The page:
You're Going to be Okay // Amazon / Barnes & Noble DaySpring

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in search of golden things:

I have been silent here for what feels like forever. There have been a few false starts: halfhearted posts that sit idly in my drafts folder, paragraphs written and rewritten a hundred times, only to be given up on in the end. I did something strange this morning: I turned the radio off for my commute to work. I sit here physically, emotionally, psychologically, and spiritually exhausted. But the truth is, I think underneath all the exhaustion is the bitter fear of silence and stillness. White space intimidates me, and I hasten to fill it. I have said yes to too many things over the past few weeks, and in the process of the seemingly unending yes, I have said no to my husband, my home, and my health. I had a panic attack recently, and pretty much live in fear of having another one. Last night, my drive home was spent in sniveling tears. I have been packing heavy for too long, allowing each person, each snide social media post, each frustrating situation to take up residence in my heart. I wonder what this is, this stark inability to let things simply roll off my back.

Processed with VSCOcam with a5 preset The rain is falling outside my open window, speeding cars humming and splashing as they travel up and down Grant Street, and this is the first silent moment I have had in ages, and what do I want but to turn on the music, check Facebook, browse for something new to occupy. I can only take so much silence, so much stillness, before I begin to get antsy. I start to twiddle my thumbs and shift uncomfortably in my chair, my stomach uneasy, hanging in the balance between craving the quiet and fearing it.

I think, I must be doing something, must be completing something, must be meeting with someone, answering someone's call. But the phone sits quiet on my desk, and deep down inside, I secretly dread the ring. I dread someone else needing another answer, blaming me for another problem, and I can't help but take responsibility.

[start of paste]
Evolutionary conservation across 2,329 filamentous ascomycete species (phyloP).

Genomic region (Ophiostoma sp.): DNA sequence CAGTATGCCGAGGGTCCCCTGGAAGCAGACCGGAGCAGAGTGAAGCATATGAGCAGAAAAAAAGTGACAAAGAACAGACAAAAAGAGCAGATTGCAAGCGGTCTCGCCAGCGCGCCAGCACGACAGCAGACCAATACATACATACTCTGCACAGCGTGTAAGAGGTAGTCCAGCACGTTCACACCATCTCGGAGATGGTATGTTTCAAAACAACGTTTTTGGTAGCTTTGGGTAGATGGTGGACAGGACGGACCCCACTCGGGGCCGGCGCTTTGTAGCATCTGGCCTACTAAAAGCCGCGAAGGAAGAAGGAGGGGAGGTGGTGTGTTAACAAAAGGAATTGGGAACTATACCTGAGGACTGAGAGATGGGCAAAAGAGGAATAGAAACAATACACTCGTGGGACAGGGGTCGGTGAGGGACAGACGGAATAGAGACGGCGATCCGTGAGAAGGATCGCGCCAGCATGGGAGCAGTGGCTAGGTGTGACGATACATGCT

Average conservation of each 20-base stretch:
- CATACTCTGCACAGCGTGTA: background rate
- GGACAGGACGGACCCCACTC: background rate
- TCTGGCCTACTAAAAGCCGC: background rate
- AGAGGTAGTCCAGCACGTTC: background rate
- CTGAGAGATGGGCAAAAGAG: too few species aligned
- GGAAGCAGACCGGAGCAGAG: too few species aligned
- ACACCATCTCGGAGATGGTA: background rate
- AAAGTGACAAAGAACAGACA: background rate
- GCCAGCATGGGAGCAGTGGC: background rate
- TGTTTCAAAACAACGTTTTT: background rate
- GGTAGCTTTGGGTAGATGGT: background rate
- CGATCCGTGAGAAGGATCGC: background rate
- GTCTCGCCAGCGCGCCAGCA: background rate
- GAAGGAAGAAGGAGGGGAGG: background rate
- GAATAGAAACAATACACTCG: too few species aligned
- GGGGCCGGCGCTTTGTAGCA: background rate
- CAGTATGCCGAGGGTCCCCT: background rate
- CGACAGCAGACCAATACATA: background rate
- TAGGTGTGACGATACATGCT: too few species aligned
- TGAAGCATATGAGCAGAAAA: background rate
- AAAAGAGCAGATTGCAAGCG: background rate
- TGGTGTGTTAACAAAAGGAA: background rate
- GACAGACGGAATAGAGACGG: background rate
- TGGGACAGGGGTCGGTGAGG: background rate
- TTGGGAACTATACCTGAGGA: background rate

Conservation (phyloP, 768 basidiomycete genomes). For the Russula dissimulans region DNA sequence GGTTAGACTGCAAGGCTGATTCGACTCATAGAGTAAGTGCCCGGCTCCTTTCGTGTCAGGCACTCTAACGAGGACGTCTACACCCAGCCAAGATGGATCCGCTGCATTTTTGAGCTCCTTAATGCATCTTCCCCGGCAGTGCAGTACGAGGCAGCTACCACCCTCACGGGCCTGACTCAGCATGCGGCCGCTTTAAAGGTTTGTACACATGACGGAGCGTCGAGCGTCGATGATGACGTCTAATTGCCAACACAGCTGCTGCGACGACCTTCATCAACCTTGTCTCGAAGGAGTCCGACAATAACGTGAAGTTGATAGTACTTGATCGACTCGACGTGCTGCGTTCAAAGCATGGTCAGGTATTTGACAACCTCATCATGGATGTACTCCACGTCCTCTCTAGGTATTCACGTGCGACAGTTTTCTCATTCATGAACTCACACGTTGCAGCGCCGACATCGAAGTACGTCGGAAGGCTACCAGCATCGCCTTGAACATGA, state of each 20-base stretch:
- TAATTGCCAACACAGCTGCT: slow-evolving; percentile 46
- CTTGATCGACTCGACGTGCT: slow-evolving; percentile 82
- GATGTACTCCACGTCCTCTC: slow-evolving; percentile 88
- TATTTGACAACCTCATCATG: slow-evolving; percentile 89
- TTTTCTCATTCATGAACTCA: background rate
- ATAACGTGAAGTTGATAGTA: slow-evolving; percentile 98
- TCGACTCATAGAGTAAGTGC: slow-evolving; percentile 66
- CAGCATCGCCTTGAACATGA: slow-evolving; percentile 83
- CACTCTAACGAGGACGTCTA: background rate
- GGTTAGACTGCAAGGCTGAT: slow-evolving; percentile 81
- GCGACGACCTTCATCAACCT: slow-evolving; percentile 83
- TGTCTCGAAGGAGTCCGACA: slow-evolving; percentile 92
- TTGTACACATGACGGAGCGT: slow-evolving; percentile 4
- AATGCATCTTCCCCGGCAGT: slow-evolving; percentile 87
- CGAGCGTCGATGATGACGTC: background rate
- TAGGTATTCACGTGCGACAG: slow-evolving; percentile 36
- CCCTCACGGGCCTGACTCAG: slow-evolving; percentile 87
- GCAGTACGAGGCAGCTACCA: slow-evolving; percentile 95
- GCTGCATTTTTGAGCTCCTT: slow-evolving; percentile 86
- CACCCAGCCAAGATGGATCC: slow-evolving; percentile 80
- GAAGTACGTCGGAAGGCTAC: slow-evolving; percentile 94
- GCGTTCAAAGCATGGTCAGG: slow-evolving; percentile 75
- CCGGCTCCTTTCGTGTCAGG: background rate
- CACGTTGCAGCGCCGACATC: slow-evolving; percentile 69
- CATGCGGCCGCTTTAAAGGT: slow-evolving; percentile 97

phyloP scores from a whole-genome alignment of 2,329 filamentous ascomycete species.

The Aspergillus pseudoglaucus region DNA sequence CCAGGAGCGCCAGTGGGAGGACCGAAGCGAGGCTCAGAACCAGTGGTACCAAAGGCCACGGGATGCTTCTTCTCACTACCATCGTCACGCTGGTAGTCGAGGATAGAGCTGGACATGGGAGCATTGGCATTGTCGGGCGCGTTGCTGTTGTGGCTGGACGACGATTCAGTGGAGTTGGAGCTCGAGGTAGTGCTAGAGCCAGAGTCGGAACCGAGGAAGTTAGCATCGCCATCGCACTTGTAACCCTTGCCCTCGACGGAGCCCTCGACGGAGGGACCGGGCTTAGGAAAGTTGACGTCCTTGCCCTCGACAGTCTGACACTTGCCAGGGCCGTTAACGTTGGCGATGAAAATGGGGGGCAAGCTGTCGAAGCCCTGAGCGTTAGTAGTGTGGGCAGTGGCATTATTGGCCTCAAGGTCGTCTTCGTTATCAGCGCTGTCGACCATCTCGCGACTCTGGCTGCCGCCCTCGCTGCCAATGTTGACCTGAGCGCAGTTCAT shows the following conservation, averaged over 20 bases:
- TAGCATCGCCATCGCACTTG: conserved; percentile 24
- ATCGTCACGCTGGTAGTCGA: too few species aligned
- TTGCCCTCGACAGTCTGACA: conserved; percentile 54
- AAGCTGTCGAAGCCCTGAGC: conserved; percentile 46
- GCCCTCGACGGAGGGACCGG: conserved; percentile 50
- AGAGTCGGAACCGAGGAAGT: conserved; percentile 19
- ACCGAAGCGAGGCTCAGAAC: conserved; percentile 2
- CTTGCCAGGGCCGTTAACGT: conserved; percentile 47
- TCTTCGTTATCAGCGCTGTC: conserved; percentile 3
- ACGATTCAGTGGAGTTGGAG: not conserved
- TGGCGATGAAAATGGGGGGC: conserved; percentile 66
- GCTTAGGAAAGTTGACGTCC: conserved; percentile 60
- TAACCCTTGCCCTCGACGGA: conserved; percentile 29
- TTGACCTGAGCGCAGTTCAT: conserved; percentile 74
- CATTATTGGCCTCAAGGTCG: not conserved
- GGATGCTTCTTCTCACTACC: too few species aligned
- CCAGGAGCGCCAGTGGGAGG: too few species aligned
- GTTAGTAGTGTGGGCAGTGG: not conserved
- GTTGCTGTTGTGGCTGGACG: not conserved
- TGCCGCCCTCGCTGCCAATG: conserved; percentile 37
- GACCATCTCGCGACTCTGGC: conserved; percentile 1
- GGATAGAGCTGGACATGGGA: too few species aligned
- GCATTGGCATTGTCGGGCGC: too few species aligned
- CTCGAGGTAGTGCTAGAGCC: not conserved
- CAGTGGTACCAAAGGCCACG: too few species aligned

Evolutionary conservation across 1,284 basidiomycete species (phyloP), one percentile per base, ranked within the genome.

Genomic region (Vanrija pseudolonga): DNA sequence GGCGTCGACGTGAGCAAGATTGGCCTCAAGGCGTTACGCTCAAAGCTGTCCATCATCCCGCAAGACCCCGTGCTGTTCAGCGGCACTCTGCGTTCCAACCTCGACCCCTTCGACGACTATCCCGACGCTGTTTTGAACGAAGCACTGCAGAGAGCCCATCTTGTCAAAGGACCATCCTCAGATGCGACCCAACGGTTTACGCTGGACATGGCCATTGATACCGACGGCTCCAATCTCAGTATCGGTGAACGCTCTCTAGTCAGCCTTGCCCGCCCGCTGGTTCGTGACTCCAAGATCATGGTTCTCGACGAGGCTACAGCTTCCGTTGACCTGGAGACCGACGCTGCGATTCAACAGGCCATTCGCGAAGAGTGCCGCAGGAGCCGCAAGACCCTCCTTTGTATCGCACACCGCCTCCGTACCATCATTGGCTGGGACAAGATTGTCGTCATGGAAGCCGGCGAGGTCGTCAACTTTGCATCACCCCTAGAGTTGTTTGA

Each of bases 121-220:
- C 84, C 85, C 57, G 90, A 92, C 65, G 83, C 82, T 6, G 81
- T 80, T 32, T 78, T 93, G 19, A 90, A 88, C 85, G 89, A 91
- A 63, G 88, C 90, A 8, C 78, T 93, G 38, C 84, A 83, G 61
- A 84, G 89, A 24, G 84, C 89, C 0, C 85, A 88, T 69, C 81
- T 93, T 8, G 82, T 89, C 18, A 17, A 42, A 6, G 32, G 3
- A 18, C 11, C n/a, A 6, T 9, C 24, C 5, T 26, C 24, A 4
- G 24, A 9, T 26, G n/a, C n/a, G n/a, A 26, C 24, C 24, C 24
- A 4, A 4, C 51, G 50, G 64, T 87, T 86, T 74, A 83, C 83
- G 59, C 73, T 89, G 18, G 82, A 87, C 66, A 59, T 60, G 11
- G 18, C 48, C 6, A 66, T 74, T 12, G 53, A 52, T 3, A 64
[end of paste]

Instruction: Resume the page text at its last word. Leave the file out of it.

I stare at the wall, painted deep red and scarred from too many nails, and I think of all the things that have been nailed to the deep red walls of my heart. I think about the possibility of being sick from all of this, and how the only sure antidote to sickness is worship. Worship is the only anti-venom when the snake slithers.

We worship by building the kingdom through the passions Creator God infused in our cells before the foundation of the world. We worship by magnifying His light in the things that bring joy to our hearts: the things that give life.

Sometimes its hard to find any semblance of life when the whole world seems stormy gray. I search for the signs, and my mind wanders to the pink tickle of mimosa flowers, the new grass sprouting in our front yard that began as the tiniest of seeds poured out of our hands, and I remember that we are made the same way: to push up through the black layers of earth and respond to the rain with one brave bloom, and another, and another, until all has come alive.

There comes a time when we must reevaluate the yes and the no, a time to return to that which renews after spending so much time in the desert.

Hence this blog.

Linking up with Lisa Jo Baker and a host of other brave and beautiful women for Five Minute Friday.